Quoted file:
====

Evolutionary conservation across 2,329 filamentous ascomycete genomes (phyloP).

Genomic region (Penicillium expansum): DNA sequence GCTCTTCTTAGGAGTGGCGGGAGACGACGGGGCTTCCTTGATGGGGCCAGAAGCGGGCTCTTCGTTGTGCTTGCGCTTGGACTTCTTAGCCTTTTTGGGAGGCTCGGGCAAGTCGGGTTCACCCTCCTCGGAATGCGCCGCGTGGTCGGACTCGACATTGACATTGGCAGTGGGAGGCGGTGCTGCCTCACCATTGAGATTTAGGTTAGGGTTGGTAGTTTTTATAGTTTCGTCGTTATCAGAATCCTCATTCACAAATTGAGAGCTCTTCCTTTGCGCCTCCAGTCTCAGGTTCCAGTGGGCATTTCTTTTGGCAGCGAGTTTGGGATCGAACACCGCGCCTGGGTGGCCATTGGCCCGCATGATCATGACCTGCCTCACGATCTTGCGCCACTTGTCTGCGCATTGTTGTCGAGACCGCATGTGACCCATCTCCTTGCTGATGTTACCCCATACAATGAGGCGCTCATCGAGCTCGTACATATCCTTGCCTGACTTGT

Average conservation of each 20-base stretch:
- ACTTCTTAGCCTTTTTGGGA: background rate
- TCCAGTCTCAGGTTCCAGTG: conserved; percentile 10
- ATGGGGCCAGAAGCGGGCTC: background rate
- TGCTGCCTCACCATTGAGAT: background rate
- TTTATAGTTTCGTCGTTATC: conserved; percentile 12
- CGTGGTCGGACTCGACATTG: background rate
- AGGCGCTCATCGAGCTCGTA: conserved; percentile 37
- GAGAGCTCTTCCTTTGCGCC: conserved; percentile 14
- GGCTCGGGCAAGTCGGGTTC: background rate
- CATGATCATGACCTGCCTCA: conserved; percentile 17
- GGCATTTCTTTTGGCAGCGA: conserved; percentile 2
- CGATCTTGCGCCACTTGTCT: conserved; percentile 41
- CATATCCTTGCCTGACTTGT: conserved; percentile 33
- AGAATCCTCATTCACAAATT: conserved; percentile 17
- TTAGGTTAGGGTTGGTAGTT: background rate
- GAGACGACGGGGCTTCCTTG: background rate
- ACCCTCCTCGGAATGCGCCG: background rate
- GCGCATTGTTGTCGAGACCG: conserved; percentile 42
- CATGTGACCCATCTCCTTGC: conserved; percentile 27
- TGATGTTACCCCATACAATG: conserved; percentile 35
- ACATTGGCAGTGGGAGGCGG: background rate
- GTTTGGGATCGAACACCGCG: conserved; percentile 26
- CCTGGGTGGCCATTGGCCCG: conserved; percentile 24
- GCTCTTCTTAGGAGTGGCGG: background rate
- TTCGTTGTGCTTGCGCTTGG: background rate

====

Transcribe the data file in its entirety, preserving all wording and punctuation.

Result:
Evolutionary conservation across 2,329 filamentous ascomycete genomes (phyloP).

Genomic region (Penicillium expansum): DNA sequence GCTCTTCTTAGGAGTGGCGGGAGACGACGGGGCTTCCTTGATGGGGCCAGAAGCGGGCTCTTCGTTGTGCTTGCGCTTGGACTTCTTAGCCTTTTTGGGAGGCTCGGGCAAGTCGGGTTCACCCTCCTCGGAATGCGCCGCGTGGTCGGACTCGACATTGACATTGGCAGTGGGAGGCGGTGCTGCCTCACCATTGAGATTTAGGTTAGGGTTGGTAGTTTTTATAGTTTCGTCGTTATCAGAATCCTCATTCACAAATTGAGAGCTCTTCCTTTGCGCCTCCAGTCTCAGGTTCCAGTGGGCATTTCTTTTGGCAGCGAGTTTGGGATCGAACACCGCGCCTGGGTGGCCATTGGCCCGCATGATCATGACCTGCCTCACGATCTTGCGCCACTTGTCTGCGCATTGTTGTCGAGACCGCATGTGACCCATCTCCTTGCTGATGTTACCCCATACAATGAGGCGCTCATCGAGCTCGTACATATCCTTGCCTGACTTGT

Average conservation of each 20-base stretch:
- ACTTCTTAGCCTTTTTGGGA: background rate
- TCCAGTCTCAGGTTCCAGTG: conserved; percentile 10
- ATGGGGCCAGAAGCGGGCTC: background rate
- TGCTGCCTCACCATTGAGAT: background rate
- TTTATAGTTTCGTCGTTATC: conserved; percentile 12
- CGTGGTCGGACTCGACATTG: background rate
- AGGCGCTCATCGAGCTCGTA: conserved; percentile 37
- GAGAGCTCTTCCTTTGCGCC: conserved; percentile 14
- GGCTCGGGCAAGTCGGGTTC: background rate
- CATGATCATGACCTGCCTCA: conserved; percentile 17
- GGCATTTCTTTTGGCAGCGA: conserved; percentile 2
- CGATCTTGCGCCACTTGTCT: conserved; percentile 41
- CATATCCTTGCCTGACTTGT: conserved; percentile 33
- AGAATCCTCATTCACAAATT: conserved; percentile 17
- TTAGGTTAGGGTTGGTAGTT: background rate
- GAGACGACGGGGCTTCCTTG: background rate
- ACCCTCCTCGGAATGCGCCG: background rate
- GCGCATTGTTGTCGAGACCG: conserved; percentile 42
- CATGTGACCCATCTCCTTGC: conserved; percentile 27
- TGATGTTACCCCATACAATG: conserved; percentile 35
- ACATTGGCAGTGGGAGGCGG: background rate
- GTTTGGGATCGAACACCGCG: conserved; percentile 26
- CCTGGGTGGCCATTGGCCCG: conserved; percentile 24
- GCTCTTCTTAGGAGTGGCGG: background rate
- TTCGTTGTGCTTGCGCTTGG: background rate